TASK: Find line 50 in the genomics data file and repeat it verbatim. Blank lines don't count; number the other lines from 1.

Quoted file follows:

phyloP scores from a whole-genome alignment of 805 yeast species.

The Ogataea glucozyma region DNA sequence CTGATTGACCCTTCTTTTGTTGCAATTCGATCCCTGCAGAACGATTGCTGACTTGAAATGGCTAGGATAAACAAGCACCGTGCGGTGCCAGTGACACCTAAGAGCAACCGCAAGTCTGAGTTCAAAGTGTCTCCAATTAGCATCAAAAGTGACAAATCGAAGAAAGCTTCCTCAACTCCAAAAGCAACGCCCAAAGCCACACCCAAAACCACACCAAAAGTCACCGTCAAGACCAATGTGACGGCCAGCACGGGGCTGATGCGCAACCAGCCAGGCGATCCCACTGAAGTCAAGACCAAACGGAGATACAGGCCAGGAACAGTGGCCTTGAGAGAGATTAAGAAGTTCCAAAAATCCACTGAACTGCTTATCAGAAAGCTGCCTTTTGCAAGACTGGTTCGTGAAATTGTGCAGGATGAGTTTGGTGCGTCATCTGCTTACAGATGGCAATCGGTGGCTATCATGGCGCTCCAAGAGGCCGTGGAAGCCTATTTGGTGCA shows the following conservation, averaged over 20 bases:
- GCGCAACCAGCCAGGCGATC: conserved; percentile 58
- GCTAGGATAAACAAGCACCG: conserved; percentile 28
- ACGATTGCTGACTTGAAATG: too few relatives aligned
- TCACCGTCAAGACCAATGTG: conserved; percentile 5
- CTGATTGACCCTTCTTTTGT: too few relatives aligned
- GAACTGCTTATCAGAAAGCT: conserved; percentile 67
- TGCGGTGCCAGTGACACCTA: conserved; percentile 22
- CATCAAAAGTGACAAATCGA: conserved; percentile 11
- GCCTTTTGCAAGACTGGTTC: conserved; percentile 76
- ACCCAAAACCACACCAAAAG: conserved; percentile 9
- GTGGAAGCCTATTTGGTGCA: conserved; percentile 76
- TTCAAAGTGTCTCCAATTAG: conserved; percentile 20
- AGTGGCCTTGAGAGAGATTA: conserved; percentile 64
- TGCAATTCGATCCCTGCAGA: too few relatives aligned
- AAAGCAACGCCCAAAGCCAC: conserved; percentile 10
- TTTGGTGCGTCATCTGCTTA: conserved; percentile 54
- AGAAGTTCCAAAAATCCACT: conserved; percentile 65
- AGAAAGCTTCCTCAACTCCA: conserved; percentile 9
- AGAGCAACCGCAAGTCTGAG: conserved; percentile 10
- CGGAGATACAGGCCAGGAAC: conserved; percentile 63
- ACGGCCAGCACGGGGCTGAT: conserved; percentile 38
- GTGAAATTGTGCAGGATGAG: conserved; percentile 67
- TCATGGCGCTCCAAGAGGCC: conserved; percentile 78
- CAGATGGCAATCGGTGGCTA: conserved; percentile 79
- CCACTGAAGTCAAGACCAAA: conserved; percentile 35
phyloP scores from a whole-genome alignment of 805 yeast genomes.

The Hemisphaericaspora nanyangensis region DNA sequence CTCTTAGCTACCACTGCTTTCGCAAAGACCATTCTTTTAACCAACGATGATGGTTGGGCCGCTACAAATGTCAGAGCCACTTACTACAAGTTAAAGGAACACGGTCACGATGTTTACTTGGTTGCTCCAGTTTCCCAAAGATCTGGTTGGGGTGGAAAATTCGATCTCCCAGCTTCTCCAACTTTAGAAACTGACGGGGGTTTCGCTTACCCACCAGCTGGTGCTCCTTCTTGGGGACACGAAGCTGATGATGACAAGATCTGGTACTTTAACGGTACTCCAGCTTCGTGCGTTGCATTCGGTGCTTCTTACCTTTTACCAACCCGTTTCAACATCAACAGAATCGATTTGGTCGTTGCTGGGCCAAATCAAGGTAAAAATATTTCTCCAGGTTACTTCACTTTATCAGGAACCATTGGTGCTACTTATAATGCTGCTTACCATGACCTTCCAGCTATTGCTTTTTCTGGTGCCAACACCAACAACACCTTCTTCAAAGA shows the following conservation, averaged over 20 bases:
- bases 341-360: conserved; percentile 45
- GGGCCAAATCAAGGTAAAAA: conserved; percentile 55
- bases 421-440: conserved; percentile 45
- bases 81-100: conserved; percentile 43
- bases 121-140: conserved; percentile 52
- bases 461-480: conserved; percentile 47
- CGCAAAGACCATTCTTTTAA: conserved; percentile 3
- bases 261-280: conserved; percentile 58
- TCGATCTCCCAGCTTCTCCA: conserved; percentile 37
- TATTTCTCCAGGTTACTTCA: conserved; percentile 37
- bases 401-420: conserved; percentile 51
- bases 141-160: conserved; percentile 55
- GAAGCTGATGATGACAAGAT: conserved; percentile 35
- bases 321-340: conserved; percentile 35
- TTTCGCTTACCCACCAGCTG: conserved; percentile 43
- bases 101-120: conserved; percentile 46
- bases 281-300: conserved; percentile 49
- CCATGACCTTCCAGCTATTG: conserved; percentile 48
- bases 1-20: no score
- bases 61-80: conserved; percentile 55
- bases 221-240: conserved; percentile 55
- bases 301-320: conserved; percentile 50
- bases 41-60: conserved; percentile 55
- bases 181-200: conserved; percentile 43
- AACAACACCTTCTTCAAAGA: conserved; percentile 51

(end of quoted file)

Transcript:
- bases 221-240: conserved; percentile 55